Judith Kaplan Eisenstein
The first American girl to publicly celebrate a bat mitzvah, Judith Kaplan Eisenstein went on to become a Jewish educator, composer, and musicologist. A musical and academic prodigy, Eisenstein studied at what would later become Juilliard and taught the history of Jewish music and music pedagogy at the Jewish Theological Seminary Teacher’s Institute, often creating her own course materials. She wrote the first Jewish songbook for children, as well as a history of Jewish music, five cantatas on Jewish themes, and two song cycles. She earned her PhD from Hebrew Union College-Jewish Institute of Religion’s School of Sacred Music in 1966 with a dissertation on Sephardic music and taught both at HUC-JIR and at the Reconstructionist Rabbinical College until her retirement.
Before she was thirteen years old, author, composer, and musicologist Judith Kaplan Eisenstein was already a significant figure in Jewish history. The eldest of four daughters born to Lena (Rubin) and Rabbi Mordecai Menachem Kaplan, the founder of Reconstructionist Judaism, Judith Kaplan was the first young woman to celebrate a Lit. "daughter of the commandment." A girl who has reached legal-religious maturity and is now obligated to fulfill the commandmentsbat mitzvah publicly in an American congregation on March 18, 1922.
Neither of her parents was American born. Mordecai Kaplan, born on September 10, 1881, in Sventzian, Lithuania (near Kovno), arrived in the United States at age eight, after a year in Paris. In addition to rabbinic ordination from the Jewish Theological Seminary, he earned a degree from City College (New York City) and received graduate training at Columbia University in philosophy and sociology. Lena Rubin, born in Friedrichshaven, Germany (near the Polish border), was brought to New York as a three-year-old child.
Their daughter Judith was precocious intellectually (she learned to read English at age two and a half and began studying Hebrew at age three) and musically (between the ages of seven and eighteen, she studied at the Institute of Musical Art, now the Juilliard School, in New York). She also attended the Jewish Theological Seminary Teachers Institute and Columbia University’s Teachers College, where she received her B.S. (1928) and M.A. (1932) in music education. A brief marriage to Albert Addelston, on June 28, 1932, ended in divorce in Reno, Nevada, in September 1933. On June 10, 1934, she married Ira Eisenstein, then assistant rabbi at her father’s synagogue, the Society for the Advancement of Judaism.
From 1929 until 1954, Judith Kaplan Eisenstein taught music pedagogy and the history of Jewish music at Jewish Theological Seminary Teachers Institute. Where teaching and performing materials did not exist, she created them. Her publications include the first Jewish songbook for children, Gateway to Jewish Song (1937), Festival Songs (1943), Songs of Childhood (with Frieda Prensky, 1955), Heritage of Music: The Music of the Jewish People (1972), as well as five cantatas on Jewish themes written with Ira and two song cycles, all written between 1942 and 1974. In 1987, she created and broadcast a thirteen-hour radio series on the history of Jewish music.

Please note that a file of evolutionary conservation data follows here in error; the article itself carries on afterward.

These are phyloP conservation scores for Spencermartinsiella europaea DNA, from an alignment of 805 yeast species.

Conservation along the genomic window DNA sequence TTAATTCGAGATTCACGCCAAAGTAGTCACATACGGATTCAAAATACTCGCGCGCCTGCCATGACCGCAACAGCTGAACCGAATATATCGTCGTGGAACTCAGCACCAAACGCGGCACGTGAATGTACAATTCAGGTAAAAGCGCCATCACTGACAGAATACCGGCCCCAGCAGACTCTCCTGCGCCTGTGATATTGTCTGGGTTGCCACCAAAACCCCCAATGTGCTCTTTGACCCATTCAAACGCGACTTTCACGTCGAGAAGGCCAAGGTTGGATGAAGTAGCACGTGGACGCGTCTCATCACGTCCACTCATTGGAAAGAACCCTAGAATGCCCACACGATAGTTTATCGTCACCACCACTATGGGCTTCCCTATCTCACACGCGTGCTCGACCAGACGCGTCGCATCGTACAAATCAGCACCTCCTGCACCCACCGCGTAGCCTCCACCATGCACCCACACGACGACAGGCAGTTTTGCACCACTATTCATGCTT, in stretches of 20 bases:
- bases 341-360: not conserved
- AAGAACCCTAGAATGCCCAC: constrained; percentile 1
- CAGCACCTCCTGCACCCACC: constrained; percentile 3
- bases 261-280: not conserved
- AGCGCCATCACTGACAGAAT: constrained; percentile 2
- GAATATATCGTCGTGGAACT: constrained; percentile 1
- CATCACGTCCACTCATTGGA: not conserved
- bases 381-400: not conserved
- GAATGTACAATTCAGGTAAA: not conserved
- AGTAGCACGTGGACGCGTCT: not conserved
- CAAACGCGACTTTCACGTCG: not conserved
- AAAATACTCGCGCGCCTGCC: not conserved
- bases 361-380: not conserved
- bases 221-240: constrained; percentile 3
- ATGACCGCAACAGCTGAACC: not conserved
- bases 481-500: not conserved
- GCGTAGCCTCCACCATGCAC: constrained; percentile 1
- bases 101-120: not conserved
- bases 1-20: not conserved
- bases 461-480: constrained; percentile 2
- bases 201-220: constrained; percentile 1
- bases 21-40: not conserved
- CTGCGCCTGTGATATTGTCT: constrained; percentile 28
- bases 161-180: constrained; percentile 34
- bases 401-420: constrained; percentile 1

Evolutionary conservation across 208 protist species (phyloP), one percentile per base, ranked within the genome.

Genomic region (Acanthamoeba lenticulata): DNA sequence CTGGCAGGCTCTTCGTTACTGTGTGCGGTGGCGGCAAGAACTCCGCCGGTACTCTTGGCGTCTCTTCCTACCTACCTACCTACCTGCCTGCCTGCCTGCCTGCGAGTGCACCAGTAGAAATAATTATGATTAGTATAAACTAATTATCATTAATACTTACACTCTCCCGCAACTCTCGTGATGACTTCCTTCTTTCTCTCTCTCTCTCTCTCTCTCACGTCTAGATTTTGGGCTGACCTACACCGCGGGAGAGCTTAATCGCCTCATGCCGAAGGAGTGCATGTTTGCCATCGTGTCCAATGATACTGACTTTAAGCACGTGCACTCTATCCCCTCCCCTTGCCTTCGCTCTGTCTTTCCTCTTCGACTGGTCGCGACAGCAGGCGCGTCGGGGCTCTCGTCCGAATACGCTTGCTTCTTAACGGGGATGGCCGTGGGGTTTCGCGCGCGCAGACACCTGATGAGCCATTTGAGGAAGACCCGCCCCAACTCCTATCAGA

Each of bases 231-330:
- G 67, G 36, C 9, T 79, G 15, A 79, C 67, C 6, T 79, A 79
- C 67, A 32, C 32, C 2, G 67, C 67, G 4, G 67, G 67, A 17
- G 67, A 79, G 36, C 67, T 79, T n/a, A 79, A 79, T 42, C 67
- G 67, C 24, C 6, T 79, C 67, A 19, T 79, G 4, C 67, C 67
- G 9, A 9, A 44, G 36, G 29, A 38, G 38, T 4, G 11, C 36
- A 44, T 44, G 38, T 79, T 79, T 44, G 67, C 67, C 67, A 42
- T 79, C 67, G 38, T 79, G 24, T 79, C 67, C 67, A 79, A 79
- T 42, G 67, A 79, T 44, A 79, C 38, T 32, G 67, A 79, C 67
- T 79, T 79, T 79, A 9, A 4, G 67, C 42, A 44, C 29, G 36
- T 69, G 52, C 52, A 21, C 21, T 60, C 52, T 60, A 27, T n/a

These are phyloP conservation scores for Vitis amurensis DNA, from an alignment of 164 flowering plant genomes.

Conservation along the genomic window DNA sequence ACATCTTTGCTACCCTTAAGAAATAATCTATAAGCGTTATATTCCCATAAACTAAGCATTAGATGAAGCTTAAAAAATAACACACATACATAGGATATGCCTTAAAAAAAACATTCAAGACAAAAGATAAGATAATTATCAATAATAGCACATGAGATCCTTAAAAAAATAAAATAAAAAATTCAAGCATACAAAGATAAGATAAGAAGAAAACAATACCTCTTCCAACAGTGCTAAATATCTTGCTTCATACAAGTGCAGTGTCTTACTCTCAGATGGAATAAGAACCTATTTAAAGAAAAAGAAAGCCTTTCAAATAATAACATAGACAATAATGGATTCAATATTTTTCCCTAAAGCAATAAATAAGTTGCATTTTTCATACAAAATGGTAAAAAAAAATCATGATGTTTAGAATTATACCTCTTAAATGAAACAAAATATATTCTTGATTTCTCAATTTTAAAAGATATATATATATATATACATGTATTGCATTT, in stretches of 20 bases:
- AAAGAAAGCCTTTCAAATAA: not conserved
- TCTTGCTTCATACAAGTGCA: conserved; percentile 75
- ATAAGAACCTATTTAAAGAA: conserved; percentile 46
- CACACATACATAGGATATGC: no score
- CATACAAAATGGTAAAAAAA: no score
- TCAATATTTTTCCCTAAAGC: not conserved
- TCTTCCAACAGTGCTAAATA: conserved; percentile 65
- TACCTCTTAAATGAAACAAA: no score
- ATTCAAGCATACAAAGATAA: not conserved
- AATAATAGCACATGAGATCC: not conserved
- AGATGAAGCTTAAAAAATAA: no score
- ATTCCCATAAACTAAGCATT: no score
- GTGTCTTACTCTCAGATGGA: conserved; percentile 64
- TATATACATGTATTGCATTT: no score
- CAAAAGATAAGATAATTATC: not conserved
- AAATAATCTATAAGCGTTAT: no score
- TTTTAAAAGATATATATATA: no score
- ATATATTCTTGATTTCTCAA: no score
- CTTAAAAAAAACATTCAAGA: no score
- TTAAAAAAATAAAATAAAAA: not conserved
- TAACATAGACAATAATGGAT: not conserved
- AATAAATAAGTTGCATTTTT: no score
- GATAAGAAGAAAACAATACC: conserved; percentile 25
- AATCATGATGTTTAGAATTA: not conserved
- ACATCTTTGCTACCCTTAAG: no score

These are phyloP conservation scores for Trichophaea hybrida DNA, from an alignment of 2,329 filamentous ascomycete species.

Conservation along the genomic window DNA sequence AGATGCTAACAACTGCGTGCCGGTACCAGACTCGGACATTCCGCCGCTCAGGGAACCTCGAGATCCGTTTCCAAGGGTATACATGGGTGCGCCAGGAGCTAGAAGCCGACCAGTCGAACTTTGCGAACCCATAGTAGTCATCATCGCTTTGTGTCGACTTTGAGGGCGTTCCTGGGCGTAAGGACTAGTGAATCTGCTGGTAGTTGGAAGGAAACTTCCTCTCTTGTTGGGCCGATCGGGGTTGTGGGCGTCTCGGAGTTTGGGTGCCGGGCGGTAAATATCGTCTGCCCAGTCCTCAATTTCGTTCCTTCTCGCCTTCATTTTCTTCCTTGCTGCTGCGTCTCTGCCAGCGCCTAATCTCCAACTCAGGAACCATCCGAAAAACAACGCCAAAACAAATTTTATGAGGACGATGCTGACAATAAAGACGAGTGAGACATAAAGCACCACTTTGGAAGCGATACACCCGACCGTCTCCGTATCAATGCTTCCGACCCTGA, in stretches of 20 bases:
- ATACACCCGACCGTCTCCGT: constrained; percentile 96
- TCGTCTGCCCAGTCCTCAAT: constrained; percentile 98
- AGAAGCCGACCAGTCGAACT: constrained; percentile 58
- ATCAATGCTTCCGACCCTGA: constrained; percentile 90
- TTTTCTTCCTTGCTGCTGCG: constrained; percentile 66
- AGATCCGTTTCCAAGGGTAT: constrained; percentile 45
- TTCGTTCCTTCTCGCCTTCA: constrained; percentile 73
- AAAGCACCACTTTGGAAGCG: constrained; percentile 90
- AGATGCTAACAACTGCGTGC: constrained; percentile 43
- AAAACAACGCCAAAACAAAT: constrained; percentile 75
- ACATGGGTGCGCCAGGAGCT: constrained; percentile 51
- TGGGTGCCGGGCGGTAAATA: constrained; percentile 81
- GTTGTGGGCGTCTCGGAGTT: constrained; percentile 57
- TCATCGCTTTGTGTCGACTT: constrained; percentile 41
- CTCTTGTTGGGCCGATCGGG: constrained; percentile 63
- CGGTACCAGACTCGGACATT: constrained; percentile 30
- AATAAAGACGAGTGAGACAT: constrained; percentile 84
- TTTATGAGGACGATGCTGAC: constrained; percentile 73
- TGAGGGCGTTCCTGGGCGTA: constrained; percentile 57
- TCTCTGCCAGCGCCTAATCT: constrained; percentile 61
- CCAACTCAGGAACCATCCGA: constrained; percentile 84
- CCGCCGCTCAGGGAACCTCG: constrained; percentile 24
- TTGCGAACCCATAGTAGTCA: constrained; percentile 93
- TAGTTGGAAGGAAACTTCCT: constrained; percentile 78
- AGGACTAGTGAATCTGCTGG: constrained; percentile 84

In 1959, at age fifty, Eisenstein entered the School of Sacred Music of Hebrew Union College–Jewish Institute of Religion (HUC–JIR), where she received her Ph.D. (1966) with a dissertation on “The Liturgical Chant of Provencal and West Sephardic Jews in Comparison to the Song of the Troubadours and the Cantigas.” She then taught at HUC–JIR (1966 to 1979) and at the Reconstructionist Rabbinical College in Philadelphia (1978 to 1981).
The Eisensteins retired to Woodstock, New York, in 1981, and to Silver Spring, Maryland, in 1995. They had two daughters, Miriam Rachel Eisenstein, a lawyer with the U.S. Justice Department, and Ann Nehama Eisenstein, a therapist in private practice in New York, and one grandson. A son, Ethan Jacob, was institutionalized very young with severe intellectual disabilities.
Judith Kaplan Eisenstein began her adult life as an important figure in Jewish history. Talented and superbly literate in both Jewish and musical tradition, she expanded the understanding, enjoyment, and dissemination of the music of the Jewish people. She died on February 14, 1996.
Festival Songs (1943).
Gateway to Jewish Song (1937).
Heritage of Music: The Music of the Jewish People (1972, 1990).
“Medieval elements in the liturgical music of the Jews of southern France and northern Spain.” Musica Judaica 1, no. 1 (1975): 33-53.
The Music of the Jewish People. Set of thirteen audiotapes (1987).
“My Father, Mordecai.” Judaism 30, no. 1 (1981):11.
“No thunder sounded, no lightning struck.” Eyewitness to American Jewish History 4: 1915-1969, 30-32.
Our Bialik, with Ira Eisenstein (1945).
Reborn: An Episode with Music, with Ira Eisenstein (1952).
The Sacrifice of Isaac: A Liturgical Drama (1972).
The Seven Golden Buttons: A Legend with Music, with Ira Eisenstein (1947).
Shir ha-shahar [Song of the Dawn] (1974).
Songs of Childhood, with Frieda Prensky (1955).
Thy Children Shall Return, with Ira Eisenstein (1954).
What Is Torah she-bi-khetav: Lit. "the written Torah." The Bible; the Pentateuch; Tanakh (the Pentateuch, Prophets and Hagiographia)Torah, with Ira Eisenstein (1942).
Obituary. NYTimes, February 15, 1996.